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Boston Consulting Group Has Been Driving Force On Labor Talks, School Closings And Charters In Philadelphia

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Hans-Paul Buerkner, Global Chief Executive Officer and President, The Boston Consulting Group.
Hans-Paul Buerkner, Global Chief Executive Officer and President, The Boston Consulting Group.

This piece comes to us courtesy of a partnership between the Philadelphia Public School Notebook and WHYY/NewsWorks

The Boston Consulting Group has identified up to 60 Philadelphia school buildings as potential candidates for closure and helped line up private vendors willing to replace the School District's unionized blue-collar workforce at a $50 million discount.

These steps are just part of the blue-chip consulting firm's far-ranging behind-the-scenes effort to help the beleaguered city school system rethink how it does business.

The broad scope of BCG's efforts this spring are detailed in previously unreleased "statements of work" obtained by the Notebook/NewsWorks under Pennsylvania's Right to Know law.

Read the documents:

The School Reform Commission hired the Boston Consulting Group in February as part of an effort to radically overhaul the District, which was plagued by poor student performance and teetering on financial collapse. BCG's work has been instrumental in shaping the District's bare-bones operating budget for the coming school year, its five-year financial plan, and the controversial "transformation blueprint" unveiled by the SRC in April.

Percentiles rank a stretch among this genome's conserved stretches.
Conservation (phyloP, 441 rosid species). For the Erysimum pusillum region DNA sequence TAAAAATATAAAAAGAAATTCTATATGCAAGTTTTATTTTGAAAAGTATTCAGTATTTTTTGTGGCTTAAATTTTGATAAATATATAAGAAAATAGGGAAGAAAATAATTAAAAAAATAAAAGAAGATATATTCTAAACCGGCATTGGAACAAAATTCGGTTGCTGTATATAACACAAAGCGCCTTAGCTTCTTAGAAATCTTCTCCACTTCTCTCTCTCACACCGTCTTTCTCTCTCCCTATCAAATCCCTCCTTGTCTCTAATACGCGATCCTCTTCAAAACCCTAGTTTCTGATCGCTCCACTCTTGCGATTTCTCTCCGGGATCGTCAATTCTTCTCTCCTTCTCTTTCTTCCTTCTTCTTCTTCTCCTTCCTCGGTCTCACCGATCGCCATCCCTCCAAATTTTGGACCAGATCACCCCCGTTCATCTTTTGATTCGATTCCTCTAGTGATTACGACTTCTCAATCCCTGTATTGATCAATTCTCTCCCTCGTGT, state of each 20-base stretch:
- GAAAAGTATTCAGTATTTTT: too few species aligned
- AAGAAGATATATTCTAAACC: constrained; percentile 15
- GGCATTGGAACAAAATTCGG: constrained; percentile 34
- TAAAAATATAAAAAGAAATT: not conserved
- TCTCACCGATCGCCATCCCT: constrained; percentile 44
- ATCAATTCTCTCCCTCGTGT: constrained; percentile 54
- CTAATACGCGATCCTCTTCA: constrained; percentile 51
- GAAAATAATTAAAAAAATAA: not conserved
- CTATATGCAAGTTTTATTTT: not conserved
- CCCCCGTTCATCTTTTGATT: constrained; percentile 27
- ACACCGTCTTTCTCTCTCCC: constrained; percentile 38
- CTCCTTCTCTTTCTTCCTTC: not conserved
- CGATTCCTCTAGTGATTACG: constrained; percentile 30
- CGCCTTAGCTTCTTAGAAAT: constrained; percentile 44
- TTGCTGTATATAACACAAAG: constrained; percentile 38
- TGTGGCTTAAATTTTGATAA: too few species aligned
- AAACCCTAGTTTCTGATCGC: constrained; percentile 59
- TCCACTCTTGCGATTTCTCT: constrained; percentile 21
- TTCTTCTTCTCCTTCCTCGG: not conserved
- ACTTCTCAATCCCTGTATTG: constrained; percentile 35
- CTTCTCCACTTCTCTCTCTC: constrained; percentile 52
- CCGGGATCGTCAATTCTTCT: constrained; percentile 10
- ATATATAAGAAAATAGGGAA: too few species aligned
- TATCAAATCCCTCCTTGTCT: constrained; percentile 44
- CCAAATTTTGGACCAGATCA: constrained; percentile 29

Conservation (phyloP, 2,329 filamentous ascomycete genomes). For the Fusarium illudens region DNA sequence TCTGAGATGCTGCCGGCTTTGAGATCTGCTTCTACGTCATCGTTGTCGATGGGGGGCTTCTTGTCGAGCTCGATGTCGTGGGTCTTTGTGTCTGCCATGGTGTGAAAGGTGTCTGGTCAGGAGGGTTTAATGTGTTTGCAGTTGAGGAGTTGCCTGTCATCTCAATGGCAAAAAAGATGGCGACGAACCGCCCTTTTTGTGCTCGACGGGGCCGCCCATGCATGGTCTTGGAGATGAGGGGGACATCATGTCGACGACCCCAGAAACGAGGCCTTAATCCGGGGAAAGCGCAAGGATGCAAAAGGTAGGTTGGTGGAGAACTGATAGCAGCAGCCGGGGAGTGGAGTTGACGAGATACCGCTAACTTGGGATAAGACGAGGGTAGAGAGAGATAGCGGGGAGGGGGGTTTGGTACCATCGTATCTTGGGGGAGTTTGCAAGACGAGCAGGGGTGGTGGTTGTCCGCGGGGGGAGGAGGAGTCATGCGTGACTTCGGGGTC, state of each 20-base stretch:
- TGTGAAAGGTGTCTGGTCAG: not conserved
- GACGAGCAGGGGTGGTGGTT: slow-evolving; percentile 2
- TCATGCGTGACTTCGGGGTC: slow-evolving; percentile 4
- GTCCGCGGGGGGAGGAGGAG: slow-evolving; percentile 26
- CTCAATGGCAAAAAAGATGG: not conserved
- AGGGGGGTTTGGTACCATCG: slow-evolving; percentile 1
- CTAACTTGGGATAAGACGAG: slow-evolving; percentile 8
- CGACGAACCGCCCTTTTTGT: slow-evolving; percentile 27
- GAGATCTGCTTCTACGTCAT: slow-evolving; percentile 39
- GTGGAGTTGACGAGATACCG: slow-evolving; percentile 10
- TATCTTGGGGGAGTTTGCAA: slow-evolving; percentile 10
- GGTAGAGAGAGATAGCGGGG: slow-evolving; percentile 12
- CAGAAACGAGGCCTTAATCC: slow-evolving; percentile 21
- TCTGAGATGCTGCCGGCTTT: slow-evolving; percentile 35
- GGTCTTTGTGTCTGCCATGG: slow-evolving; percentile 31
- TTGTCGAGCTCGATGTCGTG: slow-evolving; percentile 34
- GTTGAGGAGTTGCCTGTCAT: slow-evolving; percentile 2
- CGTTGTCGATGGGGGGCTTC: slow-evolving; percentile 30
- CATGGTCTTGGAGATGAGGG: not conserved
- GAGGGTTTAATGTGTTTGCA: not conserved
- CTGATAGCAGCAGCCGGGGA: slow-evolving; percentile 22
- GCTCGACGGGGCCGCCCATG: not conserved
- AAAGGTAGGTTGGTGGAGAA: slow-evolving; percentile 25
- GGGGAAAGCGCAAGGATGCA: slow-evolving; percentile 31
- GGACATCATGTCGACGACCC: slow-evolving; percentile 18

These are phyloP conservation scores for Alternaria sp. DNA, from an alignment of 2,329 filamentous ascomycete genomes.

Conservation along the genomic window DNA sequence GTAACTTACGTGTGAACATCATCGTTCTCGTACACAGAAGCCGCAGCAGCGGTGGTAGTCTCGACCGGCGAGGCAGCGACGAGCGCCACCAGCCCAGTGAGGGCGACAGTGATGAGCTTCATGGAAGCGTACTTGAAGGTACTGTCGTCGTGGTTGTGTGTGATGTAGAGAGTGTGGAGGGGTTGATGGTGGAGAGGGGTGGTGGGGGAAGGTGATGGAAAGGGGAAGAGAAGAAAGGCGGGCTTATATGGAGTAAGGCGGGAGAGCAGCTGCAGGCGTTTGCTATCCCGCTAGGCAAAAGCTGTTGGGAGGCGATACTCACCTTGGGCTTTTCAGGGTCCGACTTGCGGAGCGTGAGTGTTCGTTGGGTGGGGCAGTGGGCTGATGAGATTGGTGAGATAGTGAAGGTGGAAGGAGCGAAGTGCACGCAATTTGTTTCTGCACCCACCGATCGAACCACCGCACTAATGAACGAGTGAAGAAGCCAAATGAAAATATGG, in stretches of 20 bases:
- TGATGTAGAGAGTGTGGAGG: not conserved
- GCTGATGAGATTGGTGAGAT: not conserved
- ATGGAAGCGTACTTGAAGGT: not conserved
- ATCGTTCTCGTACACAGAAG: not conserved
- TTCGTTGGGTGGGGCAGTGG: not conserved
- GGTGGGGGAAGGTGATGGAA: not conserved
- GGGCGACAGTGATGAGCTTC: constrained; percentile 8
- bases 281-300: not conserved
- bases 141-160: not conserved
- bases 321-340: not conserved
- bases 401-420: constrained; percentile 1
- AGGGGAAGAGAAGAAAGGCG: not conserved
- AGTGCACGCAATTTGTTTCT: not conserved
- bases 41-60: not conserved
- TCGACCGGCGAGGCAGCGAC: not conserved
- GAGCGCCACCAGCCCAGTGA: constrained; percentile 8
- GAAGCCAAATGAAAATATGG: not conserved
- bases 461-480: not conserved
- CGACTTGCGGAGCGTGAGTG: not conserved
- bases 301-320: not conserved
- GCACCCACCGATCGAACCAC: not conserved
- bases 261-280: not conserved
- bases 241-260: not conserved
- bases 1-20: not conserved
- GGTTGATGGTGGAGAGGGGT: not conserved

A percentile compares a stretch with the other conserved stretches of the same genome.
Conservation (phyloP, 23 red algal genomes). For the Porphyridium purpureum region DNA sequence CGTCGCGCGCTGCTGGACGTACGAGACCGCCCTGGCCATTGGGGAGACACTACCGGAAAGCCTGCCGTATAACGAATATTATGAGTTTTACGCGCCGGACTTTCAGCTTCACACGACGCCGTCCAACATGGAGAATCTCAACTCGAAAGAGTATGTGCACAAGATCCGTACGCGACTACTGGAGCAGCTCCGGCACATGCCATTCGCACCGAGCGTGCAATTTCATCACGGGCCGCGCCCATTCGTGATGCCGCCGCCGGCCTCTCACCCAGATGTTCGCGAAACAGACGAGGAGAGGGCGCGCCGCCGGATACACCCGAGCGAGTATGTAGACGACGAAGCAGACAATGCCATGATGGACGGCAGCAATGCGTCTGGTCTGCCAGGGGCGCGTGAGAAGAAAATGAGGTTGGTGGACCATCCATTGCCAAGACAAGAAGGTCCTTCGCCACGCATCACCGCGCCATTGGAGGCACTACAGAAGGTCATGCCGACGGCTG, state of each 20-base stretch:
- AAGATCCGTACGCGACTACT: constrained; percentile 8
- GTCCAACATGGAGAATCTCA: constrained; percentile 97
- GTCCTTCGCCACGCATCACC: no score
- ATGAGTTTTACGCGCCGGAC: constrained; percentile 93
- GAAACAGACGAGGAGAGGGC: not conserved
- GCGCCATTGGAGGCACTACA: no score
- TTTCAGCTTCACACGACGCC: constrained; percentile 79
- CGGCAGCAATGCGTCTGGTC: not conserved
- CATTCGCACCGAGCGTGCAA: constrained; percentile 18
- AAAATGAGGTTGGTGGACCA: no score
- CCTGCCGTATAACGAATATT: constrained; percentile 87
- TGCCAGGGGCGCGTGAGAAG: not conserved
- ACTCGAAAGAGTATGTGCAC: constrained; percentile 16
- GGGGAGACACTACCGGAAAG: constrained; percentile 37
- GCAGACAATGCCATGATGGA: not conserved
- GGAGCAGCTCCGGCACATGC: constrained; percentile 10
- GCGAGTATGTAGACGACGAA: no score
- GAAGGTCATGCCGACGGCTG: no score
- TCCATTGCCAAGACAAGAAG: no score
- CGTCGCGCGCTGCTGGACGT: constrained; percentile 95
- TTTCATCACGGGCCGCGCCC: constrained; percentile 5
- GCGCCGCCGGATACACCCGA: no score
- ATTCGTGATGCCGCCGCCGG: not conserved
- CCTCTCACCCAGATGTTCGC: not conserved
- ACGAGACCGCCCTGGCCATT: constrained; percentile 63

In an interview Friday, District Chief Recovery Officer Thomas Knudsen said that BCG to date has identified at least $122 million in achievable savings for the cash-strapped District.

"We wouldn't have gotten anywhere near that number without their help," he said.

Nevertheless, officials revealed Friday that the District's shortfall for the coming school year has ballooned to as much as $282 million, much of which is expected to be closed through borrowing.

Documents and interviews make clear that BCG has been deeply involved in nearly every hot-button issue faced by the District, including continued expansion of charter schools.

But Knudsen was emphatic that the consultants have been taking directions, not giving them.

"I don't want this to be construed as if management took its foot off the brake and just gave the wheel to BCG," he said.

To date, the firm has been paid $2.7 million, all of which has come from outside donors.

In addition to the statements of work, a second set of documents obtained Friday by the Notebook/NewsWorks outline the complex relationship connecting BCG with the William Penn Foundation and United Way of Southeastern Pennsylvania. William Penn has directly contributed $1.5 million and helped raise $1.2 million more to fund BCG's work, and United Way has served as a fiscal conduit for those funds.

In separate interviews Friday, top leaders from William Penn and United Way lauded BCG's work and dismissed as "conspiracy theory" the claims by some critics that the firm and the private philanthropists supporting its work are part of a coordinated effort to privatize the city's public education system.

"This was about getting the foundation laid for the next superintendent," said Jill Michal, the United Way of Southeastern Pennsylvania president and CEO.

This piece has been truncated. To read the rest of the story, visit The Notebook.

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